Archive - News Article
April 19th, 2011
Thieves who robbed the Humane Society of Catawba County on Monday night didn't just steal from the non-profit agency.
They stole from the animals it works to protect.
"It is quite heart-breaking that someone would break in and steal," said Juli Reed with HSCC. "It is heart-breaking that somebody would take advantage of us and the animals."
When Humane Society staff members arrived at the facility on 20th Avenue Southeast on Tuesday morning, they immediately saw signs of a break-in.
Catawba County has fired about 1 percent of its workforce in the past six months.
Fourteen of the county's 1,100 workers received involuntary terminations of their positions for reasons ranging from unacceptable personal conduct to the employee's service no longer being needed.
"You're looking at a very small percentage (of employees)," said Cynthia Eades, Catawba County's Human Resources director. "Ninety-nine percent of the employees are doing exactly what they're supposed to."
Saturday started with pouring rain, but by afternoon, the only thing pouring in Hickory was hundreds of gallons of craft brews under clear blue skies.
Union Square played host to the ninth annual Hickory Hops Brew Festival and was brimming with beer enthusiasts who lined up to fill their cups long before the 1 p.m. start.
Jennifer Tuttle has a unique job. She helps heal wounds and broken hearts while enjoying time on playgrounds and coaching Girls on the Run. Tuttle is a school nurse.
"I get to be a mother, a playmate and a mentor," Tuttle said. "It's the most well-rounded job in nursing."
Tuttle, 41, has been employed as a school nurse for five years and currently cares for students and staff at South Newton and Thornton elementary schools. On Feb. 23, Tuttle's career became more rewarding as she passed the four-hour exam to become a national certified school nurse.
RALEIGH â€” Officials say at least 800 homes in North Carolina were destroyed or damaged by the vicious storm system that killed at least 21 people in the state.
North Carolina public safety spokeswoman Julia Jarema said Monday morning that storms destroyed about 130 homes while damaging another 700. The numbers are preliminary, and teams are to spend much of this week assessing damage across the eastern half of the state. Jarema says officials do not have any dollar estimates on the cost of the damage.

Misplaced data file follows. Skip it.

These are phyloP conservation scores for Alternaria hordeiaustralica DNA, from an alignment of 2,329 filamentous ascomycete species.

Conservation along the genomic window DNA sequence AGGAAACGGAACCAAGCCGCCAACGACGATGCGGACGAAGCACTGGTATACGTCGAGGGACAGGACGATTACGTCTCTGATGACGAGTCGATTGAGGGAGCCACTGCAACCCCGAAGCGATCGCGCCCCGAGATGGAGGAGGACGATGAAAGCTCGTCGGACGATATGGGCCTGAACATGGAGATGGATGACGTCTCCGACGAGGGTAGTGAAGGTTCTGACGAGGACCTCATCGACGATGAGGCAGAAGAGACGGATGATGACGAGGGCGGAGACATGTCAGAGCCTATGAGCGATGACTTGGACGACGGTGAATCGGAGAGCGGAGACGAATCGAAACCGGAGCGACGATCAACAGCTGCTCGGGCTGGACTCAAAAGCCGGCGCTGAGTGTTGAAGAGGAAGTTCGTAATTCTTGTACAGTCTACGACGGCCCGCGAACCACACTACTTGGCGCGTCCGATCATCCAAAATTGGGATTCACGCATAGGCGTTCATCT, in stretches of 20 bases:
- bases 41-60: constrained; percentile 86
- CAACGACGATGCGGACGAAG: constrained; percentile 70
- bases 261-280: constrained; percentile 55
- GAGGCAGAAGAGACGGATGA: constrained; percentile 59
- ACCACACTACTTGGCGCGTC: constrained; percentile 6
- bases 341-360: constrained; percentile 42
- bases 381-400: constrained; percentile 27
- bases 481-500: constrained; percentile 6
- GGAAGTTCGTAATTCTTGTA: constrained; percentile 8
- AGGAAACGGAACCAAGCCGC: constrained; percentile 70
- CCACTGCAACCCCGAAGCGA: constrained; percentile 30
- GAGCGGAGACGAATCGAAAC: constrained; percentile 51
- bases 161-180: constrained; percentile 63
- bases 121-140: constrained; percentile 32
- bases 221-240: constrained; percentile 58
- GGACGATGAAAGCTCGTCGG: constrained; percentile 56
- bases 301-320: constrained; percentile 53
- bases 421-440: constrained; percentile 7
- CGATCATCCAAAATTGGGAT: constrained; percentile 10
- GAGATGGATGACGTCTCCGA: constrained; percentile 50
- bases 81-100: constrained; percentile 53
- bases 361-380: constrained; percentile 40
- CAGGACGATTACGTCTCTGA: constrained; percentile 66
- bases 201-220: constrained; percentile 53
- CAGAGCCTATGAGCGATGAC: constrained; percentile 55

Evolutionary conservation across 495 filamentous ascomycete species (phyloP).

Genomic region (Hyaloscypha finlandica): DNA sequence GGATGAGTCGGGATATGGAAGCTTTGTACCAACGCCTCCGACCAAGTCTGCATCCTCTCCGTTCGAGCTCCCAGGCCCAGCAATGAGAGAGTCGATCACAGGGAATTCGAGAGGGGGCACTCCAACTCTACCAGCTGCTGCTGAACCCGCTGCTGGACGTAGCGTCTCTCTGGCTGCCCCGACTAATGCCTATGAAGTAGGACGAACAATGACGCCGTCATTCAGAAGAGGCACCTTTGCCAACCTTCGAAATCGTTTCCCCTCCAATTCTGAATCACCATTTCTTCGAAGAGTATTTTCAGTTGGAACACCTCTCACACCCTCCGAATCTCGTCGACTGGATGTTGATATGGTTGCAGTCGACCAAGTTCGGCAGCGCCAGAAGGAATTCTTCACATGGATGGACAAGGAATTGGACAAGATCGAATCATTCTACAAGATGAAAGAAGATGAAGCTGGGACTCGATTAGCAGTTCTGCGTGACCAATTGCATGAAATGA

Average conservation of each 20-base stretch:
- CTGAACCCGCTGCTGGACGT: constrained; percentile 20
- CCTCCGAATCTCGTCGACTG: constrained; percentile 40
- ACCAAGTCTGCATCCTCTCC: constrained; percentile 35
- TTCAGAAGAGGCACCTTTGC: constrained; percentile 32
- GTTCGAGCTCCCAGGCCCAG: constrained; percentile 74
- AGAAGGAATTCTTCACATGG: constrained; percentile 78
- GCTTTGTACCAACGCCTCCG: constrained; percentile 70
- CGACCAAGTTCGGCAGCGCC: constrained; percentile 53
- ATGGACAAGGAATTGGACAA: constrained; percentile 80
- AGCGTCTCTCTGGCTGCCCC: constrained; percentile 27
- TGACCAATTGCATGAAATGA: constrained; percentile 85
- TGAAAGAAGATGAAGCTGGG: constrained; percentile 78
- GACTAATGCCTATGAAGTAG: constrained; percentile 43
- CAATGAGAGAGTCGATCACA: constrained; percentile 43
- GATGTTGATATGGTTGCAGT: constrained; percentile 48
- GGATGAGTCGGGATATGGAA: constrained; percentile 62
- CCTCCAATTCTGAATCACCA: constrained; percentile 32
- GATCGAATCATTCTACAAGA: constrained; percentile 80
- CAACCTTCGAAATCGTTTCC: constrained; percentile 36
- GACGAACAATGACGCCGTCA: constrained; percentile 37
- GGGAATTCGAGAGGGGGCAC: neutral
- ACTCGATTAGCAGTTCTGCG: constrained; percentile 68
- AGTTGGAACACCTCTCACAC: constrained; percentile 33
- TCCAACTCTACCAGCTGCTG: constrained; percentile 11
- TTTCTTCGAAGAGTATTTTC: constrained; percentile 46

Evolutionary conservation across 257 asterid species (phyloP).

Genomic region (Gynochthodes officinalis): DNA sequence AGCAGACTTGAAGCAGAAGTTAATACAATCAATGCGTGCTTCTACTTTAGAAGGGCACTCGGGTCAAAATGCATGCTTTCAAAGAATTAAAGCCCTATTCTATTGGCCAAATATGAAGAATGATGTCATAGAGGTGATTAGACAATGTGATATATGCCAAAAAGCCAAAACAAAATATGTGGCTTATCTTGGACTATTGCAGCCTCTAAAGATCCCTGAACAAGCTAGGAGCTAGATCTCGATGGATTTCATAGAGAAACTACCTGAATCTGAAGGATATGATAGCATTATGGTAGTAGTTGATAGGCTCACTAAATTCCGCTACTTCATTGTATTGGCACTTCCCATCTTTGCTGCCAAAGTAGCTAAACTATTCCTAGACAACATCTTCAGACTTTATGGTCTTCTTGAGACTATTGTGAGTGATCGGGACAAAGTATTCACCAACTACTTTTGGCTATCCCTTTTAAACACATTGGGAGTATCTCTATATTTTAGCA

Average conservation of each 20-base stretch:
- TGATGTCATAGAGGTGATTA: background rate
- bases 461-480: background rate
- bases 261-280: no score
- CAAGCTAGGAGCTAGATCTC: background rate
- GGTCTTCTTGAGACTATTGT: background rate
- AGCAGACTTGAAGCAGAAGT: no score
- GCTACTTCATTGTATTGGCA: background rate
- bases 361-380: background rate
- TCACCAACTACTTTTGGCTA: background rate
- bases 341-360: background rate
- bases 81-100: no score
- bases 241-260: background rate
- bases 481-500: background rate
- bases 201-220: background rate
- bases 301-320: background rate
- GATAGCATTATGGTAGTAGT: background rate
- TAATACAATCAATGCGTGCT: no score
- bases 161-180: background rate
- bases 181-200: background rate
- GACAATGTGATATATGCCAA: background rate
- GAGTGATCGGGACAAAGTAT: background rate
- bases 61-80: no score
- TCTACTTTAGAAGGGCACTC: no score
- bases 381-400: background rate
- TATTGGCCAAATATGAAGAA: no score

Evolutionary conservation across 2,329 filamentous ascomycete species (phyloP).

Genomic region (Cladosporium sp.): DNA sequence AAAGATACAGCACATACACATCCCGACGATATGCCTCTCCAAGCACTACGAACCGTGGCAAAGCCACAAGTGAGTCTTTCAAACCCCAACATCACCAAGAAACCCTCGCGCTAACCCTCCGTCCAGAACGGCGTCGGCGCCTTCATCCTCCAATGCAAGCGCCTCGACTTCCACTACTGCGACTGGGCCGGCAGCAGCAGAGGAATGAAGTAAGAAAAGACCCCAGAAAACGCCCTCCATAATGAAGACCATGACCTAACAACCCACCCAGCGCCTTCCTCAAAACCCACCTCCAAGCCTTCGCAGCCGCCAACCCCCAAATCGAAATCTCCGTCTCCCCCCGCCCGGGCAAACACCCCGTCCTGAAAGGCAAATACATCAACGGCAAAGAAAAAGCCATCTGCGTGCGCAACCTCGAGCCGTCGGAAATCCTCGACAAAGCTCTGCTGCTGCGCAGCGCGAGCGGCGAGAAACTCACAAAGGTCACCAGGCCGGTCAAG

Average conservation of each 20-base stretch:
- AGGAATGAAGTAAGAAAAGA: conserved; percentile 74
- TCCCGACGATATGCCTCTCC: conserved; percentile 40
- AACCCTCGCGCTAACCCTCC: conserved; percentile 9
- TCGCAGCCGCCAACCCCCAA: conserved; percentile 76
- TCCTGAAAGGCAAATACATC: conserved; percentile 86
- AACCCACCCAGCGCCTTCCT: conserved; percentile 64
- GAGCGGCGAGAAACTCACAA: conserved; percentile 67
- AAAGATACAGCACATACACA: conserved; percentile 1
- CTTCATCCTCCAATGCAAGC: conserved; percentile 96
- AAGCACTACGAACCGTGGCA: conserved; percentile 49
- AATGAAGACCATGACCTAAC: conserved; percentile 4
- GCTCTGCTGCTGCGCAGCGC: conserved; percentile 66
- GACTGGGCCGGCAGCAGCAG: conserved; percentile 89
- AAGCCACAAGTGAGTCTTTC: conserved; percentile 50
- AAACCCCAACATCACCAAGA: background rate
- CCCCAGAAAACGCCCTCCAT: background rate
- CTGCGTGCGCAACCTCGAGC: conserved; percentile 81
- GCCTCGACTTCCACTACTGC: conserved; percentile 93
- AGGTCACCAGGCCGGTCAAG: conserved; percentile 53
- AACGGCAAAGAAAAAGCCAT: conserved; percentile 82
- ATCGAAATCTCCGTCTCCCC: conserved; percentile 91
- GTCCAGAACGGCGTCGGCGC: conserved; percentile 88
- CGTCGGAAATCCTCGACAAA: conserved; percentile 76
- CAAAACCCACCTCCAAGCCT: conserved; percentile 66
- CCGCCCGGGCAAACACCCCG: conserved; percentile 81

Newton's skyline is changing, and this week's addition of a steel crown to the city's familiar downtown water tank was just the beginning.
On Friday, the 63-year-old landmark was shrouded in a cloak of secrecy as renovations improve the appearance and stability of the towering structure. Behind a fluttering, rust-colored cloth, roaring sounds emanate and fill downtown Newton. When the project is complete, the tank still won't hold water, but it will be a valuable revenue stream for the city.
A dark cloud covered Catawba County school systems this week as the N.C. House passed is education budget with a cut 3.8 percent higher than anticipated.
"It's a little worse than what we heard," said Glenn Barger, Catawba County Schools superintendent. "I appreciate the fact that they did save teachers in this version."
Teacher positions seem to be about the only line item saved in the House's budget, according to Barger and Newton-Conover City Schools Superintendent Dr. Barry Redmond.
A Hickory Police investigator is appealing his DWI conviction, after a single-car wreck in December.
Officer Robert Joseph Falowski, 42, of Claremont, was convicted Thursday on a level five driving while impaired charge in Hickory District Court. Falowski's attorney, Gene Sigmon, filed an appeal in the ruling, which is on its way to the District Attorney's Office for a date in superior court.
Brittany Inskeep has always wanted to skydive. In fact, it's on her bucket list.
On April 30, Inskeep will check off the skydiving adventure from her list as she takes the plunge to raise money for the Rape Crisis Center.
"It's an awesome way to raise awareness about sexual violence," said Inskeep, a victim's advocate at the Rape Crisis Center.
Two Hickory men were arrested Thursday after robbing a man at gunpoint after the victim assisted the men with car repair.
Travis Lee Webb, of Hickory, told Hickory Police he stopped to help Geno Marquis Jordan, 23, of Hickory, and Sherrod Jaquis Weaver, 19, of Hickory, with a purple Chevrolet Caprice in the area of Third Avenue Southwest.
According to Hickory Police, Webb said the suspects were going to sell him an amp, so he followed the men to a house in the 200 block of 10th Avenue Southeast at about 11:45 a.m. Thursday.